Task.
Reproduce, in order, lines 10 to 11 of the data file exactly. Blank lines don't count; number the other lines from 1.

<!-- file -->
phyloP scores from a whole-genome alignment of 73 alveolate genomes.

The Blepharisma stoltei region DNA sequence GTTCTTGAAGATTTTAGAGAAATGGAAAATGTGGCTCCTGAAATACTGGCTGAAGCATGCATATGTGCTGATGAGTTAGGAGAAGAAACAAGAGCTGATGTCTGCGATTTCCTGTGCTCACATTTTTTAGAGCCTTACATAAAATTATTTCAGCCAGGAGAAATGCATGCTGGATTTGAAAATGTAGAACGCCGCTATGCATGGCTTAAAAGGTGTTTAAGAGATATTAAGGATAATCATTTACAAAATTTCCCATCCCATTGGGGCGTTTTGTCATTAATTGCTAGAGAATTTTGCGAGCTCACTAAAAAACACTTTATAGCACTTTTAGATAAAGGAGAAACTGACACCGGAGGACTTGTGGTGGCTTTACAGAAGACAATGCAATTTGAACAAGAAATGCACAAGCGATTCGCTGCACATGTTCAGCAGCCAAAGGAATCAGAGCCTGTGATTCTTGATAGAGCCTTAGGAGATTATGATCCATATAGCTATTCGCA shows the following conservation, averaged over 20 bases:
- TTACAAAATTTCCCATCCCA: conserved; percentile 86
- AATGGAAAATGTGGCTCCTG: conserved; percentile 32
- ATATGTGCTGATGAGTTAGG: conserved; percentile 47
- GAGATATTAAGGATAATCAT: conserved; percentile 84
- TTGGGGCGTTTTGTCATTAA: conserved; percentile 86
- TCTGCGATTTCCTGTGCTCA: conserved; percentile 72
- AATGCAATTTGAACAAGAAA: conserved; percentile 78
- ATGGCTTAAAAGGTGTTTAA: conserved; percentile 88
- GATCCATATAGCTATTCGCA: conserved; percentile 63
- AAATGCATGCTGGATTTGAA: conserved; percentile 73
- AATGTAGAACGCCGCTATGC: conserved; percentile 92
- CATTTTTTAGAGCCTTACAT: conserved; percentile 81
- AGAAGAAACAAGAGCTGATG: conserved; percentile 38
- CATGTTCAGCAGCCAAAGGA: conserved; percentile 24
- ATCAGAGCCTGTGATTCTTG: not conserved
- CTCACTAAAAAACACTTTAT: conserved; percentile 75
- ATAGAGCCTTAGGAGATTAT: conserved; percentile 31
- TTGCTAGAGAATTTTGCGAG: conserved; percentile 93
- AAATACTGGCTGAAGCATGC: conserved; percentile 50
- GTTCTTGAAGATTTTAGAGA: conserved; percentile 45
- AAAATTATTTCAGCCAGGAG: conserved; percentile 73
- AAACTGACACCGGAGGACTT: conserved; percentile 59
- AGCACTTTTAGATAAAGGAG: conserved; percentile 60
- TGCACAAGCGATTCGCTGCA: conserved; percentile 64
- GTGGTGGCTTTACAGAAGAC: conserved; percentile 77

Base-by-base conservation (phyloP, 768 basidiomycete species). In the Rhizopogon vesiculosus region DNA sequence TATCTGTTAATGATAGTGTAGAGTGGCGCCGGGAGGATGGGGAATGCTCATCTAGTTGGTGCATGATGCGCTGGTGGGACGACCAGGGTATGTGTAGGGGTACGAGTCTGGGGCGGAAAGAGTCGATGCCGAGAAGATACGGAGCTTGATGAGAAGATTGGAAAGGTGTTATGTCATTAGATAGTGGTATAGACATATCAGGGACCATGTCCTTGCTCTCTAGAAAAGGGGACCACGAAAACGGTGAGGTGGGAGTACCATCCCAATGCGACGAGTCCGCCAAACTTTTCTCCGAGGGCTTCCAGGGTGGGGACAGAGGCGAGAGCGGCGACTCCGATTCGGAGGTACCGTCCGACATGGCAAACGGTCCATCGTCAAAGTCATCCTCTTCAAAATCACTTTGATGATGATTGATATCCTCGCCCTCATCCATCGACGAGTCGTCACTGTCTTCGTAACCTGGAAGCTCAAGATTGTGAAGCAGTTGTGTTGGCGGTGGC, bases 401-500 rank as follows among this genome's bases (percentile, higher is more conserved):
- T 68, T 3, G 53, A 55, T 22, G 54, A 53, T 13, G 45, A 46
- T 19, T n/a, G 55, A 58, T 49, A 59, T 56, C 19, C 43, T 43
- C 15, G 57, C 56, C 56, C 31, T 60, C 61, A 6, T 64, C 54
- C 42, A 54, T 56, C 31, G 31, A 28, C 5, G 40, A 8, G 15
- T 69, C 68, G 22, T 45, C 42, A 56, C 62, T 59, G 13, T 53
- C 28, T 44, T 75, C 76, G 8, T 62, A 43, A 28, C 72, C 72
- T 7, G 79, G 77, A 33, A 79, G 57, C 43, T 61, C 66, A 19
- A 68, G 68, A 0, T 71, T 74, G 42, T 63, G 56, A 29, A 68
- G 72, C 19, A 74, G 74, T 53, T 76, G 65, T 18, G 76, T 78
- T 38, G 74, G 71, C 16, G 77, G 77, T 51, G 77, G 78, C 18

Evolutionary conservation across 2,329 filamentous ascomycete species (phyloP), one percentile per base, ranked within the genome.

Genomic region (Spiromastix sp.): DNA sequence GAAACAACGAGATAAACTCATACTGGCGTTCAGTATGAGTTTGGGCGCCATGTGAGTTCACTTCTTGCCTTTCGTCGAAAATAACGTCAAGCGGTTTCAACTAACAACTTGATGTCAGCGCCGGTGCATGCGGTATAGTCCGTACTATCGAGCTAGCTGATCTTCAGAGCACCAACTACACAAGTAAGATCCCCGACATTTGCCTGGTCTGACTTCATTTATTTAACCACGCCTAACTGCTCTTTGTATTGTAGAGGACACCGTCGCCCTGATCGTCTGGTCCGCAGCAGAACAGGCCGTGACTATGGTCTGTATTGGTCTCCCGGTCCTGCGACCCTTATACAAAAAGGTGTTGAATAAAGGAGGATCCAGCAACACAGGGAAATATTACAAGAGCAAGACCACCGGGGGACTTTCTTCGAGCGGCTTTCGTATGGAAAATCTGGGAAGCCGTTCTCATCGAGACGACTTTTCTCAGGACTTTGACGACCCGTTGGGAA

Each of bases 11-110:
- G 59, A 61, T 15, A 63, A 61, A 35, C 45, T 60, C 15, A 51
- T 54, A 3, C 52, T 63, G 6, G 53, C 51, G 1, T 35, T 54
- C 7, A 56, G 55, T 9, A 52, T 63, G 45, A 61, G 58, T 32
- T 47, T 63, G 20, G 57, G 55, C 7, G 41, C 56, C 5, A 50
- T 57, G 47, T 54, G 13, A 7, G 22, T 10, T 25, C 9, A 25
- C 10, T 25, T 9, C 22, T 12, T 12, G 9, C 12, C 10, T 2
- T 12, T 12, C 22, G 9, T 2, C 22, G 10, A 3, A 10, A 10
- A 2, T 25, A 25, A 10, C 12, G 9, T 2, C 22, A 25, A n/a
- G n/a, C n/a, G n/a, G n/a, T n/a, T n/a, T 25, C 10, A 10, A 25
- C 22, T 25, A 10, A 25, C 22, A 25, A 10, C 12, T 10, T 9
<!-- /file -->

- ATGGCTTAAAAGGTGTTTAA: conserved; percentile 88
- GATCCATATAGCTATTCGCA: conserved; percentile 63